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NParks Butterfly Watch

Do you enjoy butterfly watching? Would you like to learn about our butterflies and contribute to a citizen science study on these flying jewels? Join us for the Butterfly Watch, as part of the NParks Community in Nature Biodiversity Watch series, to help us to learn more about our butterflies.

We welcome anyone aged 12 and above to sign up and volunteer with us!


Registration for Butterfly Watch May 2024 is open from now till to 6 May! Click here to register.

Learn more about our common butterflies through our interactive e-learning module (not supported on Mozilla Firefox browser).


What is the Butterfly Watch all about?

The Butterfly Watch is a citizen science initiative, organised by NParks in collaboration with ButterflyCircle, to get Singaporeans involved in collecting valuable information about the butterflies in our parks and gardens.

With the data collected from many survey transects from the various parks around Singapore, we can start piecing together information about where our butterflies are found and in what numbers! This information will contribute towards better park management and conservation measures.


How can I participate?

Anyone aged 12 and above can sign up and volunteer with us.

Training workshop for new volunteers is segmented into watching an online training recording and attending a practical session at the Singapore Botanic Gardens.

Slots will be assigned on a first-come-first-serve basis, with priority given to new volunteers.

You will be assigned a survey site closer to the date of the survey.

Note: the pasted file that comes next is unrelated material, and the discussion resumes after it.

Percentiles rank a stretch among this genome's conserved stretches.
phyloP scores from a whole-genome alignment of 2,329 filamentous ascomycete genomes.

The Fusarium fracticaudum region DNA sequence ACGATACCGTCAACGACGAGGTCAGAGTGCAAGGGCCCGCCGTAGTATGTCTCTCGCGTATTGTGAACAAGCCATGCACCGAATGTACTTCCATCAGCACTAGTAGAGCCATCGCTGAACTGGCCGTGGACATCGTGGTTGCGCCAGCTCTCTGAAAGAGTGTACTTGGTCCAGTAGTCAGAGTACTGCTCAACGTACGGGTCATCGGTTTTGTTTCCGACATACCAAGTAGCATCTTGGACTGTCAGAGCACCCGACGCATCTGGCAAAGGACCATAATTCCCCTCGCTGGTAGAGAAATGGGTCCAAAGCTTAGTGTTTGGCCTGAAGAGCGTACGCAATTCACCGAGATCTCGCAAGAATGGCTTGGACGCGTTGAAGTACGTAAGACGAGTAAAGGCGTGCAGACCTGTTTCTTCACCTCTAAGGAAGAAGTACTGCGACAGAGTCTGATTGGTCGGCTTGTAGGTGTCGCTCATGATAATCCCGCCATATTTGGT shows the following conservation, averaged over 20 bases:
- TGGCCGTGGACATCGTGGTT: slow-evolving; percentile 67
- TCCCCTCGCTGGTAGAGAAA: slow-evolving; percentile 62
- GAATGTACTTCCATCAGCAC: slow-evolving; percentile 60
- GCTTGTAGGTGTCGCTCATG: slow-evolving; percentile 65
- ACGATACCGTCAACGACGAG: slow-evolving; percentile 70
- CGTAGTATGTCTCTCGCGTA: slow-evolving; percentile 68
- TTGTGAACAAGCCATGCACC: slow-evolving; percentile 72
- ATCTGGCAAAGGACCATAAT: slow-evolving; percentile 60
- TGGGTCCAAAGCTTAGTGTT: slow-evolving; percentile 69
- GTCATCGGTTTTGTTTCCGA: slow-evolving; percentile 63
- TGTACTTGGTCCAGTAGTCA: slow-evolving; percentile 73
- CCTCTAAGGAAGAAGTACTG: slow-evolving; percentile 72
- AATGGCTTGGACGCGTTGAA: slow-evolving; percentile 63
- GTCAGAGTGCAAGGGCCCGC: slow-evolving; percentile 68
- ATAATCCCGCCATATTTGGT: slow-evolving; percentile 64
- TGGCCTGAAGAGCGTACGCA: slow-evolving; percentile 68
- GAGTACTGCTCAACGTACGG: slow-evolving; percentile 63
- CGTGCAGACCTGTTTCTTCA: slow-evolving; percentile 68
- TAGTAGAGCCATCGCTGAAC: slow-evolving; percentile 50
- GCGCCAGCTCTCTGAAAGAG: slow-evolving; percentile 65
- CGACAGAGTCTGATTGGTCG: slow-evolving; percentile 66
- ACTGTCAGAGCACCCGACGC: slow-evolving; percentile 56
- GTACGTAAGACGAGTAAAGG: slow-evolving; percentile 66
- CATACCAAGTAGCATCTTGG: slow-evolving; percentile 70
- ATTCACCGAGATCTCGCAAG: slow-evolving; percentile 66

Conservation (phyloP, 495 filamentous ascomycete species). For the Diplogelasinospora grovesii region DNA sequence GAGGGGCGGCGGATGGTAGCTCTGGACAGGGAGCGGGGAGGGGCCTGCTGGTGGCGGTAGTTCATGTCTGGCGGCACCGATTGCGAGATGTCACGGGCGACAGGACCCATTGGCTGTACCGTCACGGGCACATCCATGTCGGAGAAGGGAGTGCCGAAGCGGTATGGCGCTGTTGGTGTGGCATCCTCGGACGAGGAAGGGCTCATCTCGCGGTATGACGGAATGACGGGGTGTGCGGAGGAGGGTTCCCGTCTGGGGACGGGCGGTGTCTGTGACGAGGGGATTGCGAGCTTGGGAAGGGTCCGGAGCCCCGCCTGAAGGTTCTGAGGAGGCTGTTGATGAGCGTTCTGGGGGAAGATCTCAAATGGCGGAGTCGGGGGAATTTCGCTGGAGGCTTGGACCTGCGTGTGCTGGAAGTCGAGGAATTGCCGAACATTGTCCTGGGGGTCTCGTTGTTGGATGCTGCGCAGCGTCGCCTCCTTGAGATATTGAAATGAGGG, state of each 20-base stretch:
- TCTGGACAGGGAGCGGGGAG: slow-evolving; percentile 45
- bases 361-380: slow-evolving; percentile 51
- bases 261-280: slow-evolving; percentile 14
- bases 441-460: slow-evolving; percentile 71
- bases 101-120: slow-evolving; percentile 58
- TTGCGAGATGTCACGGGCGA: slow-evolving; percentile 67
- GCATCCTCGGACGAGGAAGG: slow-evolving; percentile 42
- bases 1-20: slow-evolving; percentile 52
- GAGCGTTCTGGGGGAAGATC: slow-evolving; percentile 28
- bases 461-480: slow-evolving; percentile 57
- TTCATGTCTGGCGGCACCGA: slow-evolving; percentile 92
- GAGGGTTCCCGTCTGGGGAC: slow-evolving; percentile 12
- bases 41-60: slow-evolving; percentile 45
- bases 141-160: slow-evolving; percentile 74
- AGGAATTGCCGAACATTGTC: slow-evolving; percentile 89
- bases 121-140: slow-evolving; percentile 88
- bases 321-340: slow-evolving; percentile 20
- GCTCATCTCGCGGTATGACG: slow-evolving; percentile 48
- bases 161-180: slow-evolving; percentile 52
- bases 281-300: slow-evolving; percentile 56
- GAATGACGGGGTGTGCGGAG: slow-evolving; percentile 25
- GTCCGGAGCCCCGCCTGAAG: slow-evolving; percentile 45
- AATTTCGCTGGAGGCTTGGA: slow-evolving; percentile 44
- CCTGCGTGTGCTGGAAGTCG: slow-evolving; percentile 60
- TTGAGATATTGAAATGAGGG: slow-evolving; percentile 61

What happens after I have signed up?

  1. We will email you the details about the training (for new volunteers), or to confirm your sign up (for returning volunteers).
  2. Attend the training on your chosen date. Training comprises watching a two-hour-long online training video covering basic survey and butterfly-watching techniques, and a one-hour-long hands-on practical at the Singapore Botanic Gardens. You will also learn how to identify 23 common butterflies in Singapore.
  3. One week before the Butterfly Watch, we will send you information about your designated site and transect locations for your survey.
  4. Head down to your site on any morning (from 9.00am to 3.00pm) between 25 May to 2 June and conduct the Pollard walks at your designated transects.
  5. Send the results of your survey to us either using an online survey form or through email!


If you have any questions, please email us at with “BW2024” in the email subject.


Results from Butterfly Watch 2021


Results from Past Butterfly Watch surveys

Butterfly Watch 2020

Butterfly Watch 2019

Butterfly Watch 2018

Butterfly Watch 2017 (Sep) 

Frequently Asked Questions

1.       I don’t have any butterfly-watching experience. Can I still participate?

Yes! We will provide training at our training sessions (see 5. for more details), which will cover basic survey and butterfly-watching techniques, well as the identification of 23 common butterflies in Singapore. This will enable you to carry out the basic Pollard walks in our parks. With practice, you will be able to identify more species and become a true-blue butterfly-watcher!


2.       Do I need any special equipment?

The survey was designed to accommodate surveyors without any binoculars. All you need is a datasheet and a pen, or a smart-phone with the SGBioAtlas app.